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Let’s Talk About Women in Animated Cinema

The opinions expressed in this article are the writer’s own and do not reflect the views of Her Campus.

Mexican filmmaker Guillermo Del Toro said at the 20th edition of the Morelia International Film Festival: “Animation is art. Animation is cinema. It is not a genre made for kids but a way that will allow us to speak of profound, painful, and beautiful things in a more adult way,” 

Del Toro’s new stop-motion animated film Pinocchio (2022) is coming out on Netflix in December. Among the cast, there are great actors like Ewan McGregor, Tilda Swinton, Cate Blanchett, and Finn Wolfhard. However, I’ve been waiting for this movie since Del Toro announced in 2020 that a significant part of the filming process would take place in Guadalajara, Mexico, allowing extraordinary Mexican female animators like Karla Castañeda, Sofía Carrillo, and Rita Basulto to showcase their talent globally (thanks to Netflix).

In this article, to prepare for the upcoming release of Pinocchio, I want to introduce you to these fantastic and talented Mexican women whose imagination, creativity, and work will be available to watch on Netflix very soon. 

Karla Castañeda

Karla is a Mexican stop-motion director and animator. Her two short films, Jacinta (2007) and La Noria (2012) have received national and international awards. Currently, she is finishing her third short film and writing her first feature film.

Karla recently joined Guillermo del Toro’s new National Animation Center (El Taller del Chucho), where she worked on the production design for Del Toro’s Pinocchio.

Her short films explore themes such as grief, death, and love. Karla’s visual style is unique, dark, and beautiful. All the details in her puppets are so realistic but simultaneously out of this world. My favorite of her short films is Jacinta, which tells the story of an old lady who dedicates  her days to one activity: knitting.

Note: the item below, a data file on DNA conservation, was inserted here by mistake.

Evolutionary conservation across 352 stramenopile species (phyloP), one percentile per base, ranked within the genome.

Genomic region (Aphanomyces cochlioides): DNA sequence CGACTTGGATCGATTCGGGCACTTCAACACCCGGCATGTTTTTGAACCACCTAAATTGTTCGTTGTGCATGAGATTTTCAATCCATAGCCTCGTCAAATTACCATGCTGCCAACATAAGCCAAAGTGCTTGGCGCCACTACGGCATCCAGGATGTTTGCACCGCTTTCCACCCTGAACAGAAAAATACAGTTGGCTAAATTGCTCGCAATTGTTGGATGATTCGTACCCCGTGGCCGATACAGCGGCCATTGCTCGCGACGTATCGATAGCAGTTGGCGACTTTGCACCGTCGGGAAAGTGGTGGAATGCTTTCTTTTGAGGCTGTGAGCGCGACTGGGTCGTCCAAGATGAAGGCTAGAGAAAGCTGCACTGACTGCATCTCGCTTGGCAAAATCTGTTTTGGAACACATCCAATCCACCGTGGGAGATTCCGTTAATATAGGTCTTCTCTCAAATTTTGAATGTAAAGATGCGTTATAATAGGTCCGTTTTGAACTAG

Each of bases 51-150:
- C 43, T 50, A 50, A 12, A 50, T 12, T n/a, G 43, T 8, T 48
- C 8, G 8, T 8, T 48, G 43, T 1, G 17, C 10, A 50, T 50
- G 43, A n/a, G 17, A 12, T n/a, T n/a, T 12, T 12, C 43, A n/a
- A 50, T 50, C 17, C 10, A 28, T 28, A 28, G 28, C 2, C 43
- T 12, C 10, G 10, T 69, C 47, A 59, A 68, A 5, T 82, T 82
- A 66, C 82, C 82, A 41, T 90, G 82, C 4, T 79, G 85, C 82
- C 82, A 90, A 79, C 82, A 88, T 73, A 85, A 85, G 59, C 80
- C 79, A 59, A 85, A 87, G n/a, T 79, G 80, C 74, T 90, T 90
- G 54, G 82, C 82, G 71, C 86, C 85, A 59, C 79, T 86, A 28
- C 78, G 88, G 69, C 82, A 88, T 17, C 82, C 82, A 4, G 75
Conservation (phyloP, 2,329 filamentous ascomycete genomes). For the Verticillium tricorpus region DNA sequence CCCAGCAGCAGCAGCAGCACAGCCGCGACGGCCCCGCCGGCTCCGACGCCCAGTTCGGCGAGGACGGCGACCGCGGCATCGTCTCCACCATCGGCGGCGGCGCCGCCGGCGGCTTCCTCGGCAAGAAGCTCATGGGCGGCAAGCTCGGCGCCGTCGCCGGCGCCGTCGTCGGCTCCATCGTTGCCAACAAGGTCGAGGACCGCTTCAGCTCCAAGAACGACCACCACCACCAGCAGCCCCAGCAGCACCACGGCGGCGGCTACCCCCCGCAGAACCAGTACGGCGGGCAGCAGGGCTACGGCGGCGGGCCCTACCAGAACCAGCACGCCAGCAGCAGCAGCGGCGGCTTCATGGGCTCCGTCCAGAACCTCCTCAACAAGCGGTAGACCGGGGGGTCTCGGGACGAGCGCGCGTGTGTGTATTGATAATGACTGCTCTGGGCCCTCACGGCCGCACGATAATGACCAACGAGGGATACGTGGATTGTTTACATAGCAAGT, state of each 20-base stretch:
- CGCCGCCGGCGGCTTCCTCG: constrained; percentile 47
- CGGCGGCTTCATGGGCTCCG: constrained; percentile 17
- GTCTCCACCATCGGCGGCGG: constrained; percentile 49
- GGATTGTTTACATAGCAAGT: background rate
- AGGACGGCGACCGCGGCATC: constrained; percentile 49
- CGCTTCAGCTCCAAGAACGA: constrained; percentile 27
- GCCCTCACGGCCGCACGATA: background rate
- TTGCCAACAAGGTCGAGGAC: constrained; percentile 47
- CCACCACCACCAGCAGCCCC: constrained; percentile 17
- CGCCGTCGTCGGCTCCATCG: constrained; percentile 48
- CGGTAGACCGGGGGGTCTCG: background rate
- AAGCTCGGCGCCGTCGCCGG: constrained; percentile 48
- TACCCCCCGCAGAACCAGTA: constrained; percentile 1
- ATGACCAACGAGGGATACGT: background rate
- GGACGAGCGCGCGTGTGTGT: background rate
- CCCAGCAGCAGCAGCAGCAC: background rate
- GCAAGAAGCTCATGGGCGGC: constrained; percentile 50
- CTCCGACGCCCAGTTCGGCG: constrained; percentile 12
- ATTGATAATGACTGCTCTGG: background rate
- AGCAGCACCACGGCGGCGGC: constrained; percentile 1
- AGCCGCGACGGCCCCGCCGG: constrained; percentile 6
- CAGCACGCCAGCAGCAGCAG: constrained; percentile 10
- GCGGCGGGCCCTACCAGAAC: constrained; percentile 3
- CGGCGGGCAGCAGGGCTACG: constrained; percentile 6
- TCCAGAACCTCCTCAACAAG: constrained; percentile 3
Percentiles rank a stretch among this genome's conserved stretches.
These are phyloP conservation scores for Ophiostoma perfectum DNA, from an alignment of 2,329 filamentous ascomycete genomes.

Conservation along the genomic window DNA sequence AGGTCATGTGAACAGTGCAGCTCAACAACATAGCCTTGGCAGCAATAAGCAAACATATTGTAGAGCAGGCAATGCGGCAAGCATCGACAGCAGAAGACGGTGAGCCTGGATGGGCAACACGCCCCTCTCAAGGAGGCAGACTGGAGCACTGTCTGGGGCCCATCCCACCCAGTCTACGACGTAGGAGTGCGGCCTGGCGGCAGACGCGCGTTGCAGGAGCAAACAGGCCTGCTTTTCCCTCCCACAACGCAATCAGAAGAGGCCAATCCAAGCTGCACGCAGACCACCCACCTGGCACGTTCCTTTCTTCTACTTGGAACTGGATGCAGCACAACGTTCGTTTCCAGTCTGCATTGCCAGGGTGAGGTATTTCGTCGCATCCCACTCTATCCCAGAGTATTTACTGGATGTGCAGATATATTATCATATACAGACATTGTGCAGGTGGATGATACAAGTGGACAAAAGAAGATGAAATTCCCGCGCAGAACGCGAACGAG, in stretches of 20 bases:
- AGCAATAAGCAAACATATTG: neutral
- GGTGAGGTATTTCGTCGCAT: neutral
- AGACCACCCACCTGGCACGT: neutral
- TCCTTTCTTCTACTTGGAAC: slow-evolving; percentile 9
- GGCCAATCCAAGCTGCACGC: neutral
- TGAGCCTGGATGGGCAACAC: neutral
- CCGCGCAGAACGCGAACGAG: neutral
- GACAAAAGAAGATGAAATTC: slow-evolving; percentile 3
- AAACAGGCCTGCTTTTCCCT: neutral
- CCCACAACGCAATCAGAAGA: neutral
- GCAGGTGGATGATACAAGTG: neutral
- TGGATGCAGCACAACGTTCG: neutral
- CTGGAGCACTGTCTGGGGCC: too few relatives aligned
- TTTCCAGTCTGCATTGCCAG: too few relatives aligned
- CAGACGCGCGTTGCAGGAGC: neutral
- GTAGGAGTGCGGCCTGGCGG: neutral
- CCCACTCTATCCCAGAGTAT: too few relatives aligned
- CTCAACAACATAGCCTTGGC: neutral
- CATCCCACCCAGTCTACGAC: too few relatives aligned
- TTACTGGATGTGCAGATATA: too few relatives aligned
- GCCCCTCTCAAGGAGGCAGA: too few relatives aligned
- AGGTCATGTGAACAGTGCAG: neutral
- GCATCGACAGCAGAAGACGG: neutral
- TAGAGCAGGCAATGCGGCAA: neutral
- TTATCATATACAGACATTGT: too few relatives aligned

You can enjoy both short films on YouTube. There is no need for subtitles since they are non-dialogue short films in which visuals convey more than a thousand words. 

Rita Basulto 

Rita is a Mexican stop-motion director and animator as well. She has received three Oscars and several Ariel awards for her animated short films Zimbo (2015), Lluvia en Los Ojos (2012), and El octavo día de la creación (2003). She recently released Eclosión (2019) and worked on the cinematography for Tío (2021). 

Her short films explore themes such as adventure and fantasy but with a darker tone.

On July 2, 2021, Rita announced on her Instagram account that she’s now a member of the AMPAS (Academy of Motion Pictures and Sciences).

Rita is also an active collaborator of Outik Animation, a Mexican studio that has released a few stop-motion animated short films, such as Los Aeronautas (2016). You can watch most of their work on Vimeo for free. 

Sofía Carillo

Sofía is a Mexican stop-motion director, animator, producer, and photographer. Her short films have been presented and recognized by the world;Fuera de Control (2008), Prita Noire (2011), La Casa Triste (2013), and Cerulia (2017) have all been recognized in the category of Best Animated Short Film.

In 2020, her short film La Bruja del Fósforo Paseante (2018) was nominated in the Best Short Film category at the Ariel Awards (the equivalent of the Oscars, but in Mexican cinema). 

Sofía’s style and storytelling technique are, in my opinion, the best of the three female animators’ because she uses young female characters that could be perceived as childish to reflect profound topics. Her film Cerulia is one of my favorite stop-motion films. Cerulia talks about the pain of letting things go and how hard that can be, no matter your   age. It is disturbing, adventurous, and beautiful. 

You can watch Cerulia on YouTube for free. There are a few parts of the short film in Spanish, but you can still enjoy the great art and visuals behind this film. 

I hope you find some time to watch the fantastic work of these animators. I promise you won’t regret it. Many people don’t know this, but stop-motion animation is getting bigger and bigger in Mexico. Our talented animators deserve more recognition, but this is just the beginning, and I’m excited to see what else happens in the upcoming years. 

Montse Pineda

UWindsor '25

Montse is an international student from Mexico. She is a film production student at UWindsor. She enjoys watching movies, getting to know female directors, and talk about the film industry in general. In her free time, she enjoys creating and sharing her art with others.